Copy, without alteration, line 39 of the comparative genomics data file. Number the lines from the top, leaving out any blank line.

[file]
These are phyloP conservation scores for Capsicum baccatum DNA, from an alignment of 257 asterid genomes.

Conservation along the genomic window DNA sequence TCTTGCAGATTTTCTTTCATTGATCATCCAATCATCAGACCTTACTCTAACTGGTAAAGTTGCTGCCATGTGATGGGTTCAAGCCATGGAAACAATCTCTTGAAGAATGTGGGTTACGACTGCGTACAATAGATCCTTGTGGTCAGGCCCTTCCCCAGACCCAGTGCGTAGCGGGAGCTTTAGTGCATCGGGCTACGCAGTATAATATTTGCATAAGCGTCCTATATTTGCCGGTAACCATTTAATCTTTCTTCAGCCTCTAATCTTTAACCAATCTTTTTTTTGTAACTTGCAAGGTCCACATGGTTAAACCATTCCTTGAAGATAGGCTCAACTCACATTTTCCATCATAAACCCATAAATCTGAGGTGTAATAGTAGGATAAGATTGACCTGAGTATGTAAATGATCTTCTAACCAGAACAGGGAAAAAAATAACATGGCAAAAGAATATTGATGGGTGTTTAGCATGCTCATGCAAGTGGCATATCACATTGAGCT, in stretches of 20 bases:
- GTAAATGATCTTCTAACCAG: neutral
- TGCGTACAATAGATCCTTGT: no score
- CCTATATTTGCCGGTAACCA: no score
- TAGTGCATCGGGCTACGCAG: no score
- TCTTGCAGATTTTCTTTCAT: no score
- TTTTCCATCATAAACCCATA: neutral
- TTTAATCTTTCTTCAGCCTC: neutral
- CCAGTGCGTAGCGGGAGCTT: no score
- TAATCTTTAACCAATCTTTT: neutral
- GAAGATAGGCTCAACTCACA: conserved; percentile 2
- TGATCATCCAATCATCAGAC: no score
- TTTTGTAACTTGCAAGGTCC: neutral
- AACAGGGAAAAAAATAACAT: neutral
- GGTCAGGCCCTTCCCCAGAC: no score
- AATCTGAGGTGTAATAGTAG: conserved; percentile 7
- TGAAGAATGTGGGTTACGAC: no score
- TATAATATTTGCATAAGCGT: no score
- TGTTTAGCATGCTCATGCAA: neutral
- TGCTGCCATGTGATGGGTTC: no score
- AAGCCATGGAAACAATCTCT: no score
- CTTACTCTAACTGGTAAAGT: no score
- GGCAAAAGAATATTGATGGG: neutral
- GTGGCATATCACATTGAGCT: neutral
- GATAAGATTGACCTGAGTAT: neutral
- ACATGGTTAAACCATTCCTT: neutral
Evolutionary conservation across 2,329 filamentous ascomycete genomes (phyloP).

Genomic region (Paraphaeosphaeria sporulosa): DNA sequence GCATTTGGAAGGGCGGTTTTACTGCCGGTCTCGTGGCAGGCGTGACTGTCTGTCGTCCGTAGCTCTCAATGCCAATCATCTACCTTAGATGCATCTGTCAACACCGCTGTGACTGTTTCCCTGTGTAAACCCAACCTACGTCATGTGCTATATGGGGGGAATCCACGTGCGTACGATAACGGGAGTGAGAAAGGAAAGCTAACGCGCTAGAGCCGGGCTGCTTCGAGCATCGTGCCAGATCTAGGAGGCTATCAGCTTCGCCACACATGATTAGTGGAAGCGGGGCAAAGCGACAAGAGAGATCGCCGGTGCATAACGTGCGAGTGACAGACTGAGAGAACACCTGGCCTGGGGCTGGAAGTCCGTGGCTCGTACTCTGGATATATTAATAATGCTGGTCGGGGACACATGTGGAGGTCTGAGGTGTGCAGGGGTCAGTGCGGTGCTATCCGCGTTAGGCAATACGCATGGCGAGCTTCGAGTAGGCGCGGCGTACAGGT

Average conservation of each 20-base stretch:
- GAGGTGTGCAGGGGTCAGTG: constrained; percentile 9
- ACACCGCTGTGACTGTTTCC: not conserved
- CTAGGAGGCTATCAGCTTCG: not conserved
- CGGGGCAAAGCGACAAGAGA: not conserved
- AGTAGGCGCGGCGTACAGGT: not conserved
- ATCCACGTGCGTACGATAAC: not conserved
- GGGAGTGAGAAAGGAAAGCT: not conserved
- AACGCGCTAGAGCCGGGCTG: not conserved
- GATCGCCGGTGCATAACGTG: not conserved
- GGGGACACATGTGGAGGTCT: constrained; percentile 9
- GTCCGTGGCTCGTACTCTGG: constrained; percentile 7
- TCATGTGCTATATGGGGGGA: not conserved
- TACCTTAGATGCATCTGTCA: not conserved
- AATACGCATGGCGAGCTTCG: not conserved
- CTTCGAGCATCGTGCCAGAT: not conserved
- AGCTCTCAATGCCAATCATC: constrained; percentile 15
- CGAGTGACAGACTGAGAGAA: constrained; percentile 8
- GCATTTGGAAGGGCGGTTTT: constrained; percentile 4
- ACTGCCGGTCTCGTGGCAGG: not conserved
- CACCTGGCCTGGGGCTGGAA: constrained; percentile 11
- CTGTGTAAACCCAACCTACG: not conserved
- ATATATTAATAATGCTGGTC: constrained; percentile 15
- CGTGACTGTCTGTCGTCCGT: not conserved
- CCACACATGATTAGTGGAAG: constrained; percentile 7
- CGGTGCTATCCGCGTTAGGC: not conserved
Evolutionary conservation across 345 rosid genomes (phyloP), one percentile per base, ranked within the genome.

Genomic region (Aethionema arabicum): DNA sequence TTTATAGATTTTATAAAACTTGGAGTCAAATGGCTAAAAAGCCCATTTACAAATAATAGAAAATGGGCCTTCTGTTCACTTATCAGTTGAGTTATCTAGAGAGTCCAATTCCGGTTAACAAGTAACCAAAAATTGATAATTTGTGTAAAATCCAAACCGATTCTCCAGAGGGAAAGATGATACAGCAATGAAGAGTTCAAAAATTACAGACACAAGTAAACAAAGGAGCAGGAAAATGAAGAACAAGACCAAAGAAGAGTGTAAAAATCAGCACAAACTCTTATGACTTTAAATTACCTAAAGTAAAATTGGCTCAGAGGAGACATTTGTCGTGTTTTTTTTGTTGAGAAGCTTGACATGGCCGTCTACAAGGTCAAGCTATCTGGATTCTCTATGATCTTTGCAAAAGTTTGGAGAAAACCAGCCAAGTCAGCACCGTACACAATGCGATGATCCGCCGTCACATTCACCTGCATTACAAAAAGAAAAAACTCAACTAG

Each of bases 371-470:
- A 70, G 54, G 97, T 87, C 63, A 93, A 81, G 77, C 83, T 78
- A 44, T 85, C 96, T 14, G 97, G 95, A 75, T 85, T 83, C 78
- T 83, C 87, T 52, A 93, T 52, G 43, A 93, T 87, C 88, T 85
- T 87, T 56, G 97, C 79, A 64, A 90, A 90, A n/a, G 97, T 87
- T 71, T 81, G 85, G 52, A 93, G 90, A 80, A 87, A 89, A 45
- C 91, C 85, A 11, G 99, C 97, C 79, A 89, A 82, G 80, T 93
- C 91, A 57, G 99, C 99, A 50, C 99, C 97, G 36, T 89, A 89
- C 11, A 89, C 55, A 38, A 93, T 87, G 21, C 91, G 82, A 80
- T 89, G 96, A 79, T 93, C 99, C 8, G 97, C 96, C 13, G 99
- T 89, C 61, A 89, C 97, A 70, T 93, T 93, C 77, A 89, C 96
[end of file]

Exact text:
- GATCGCCGGTGCATAACGTG: not conserved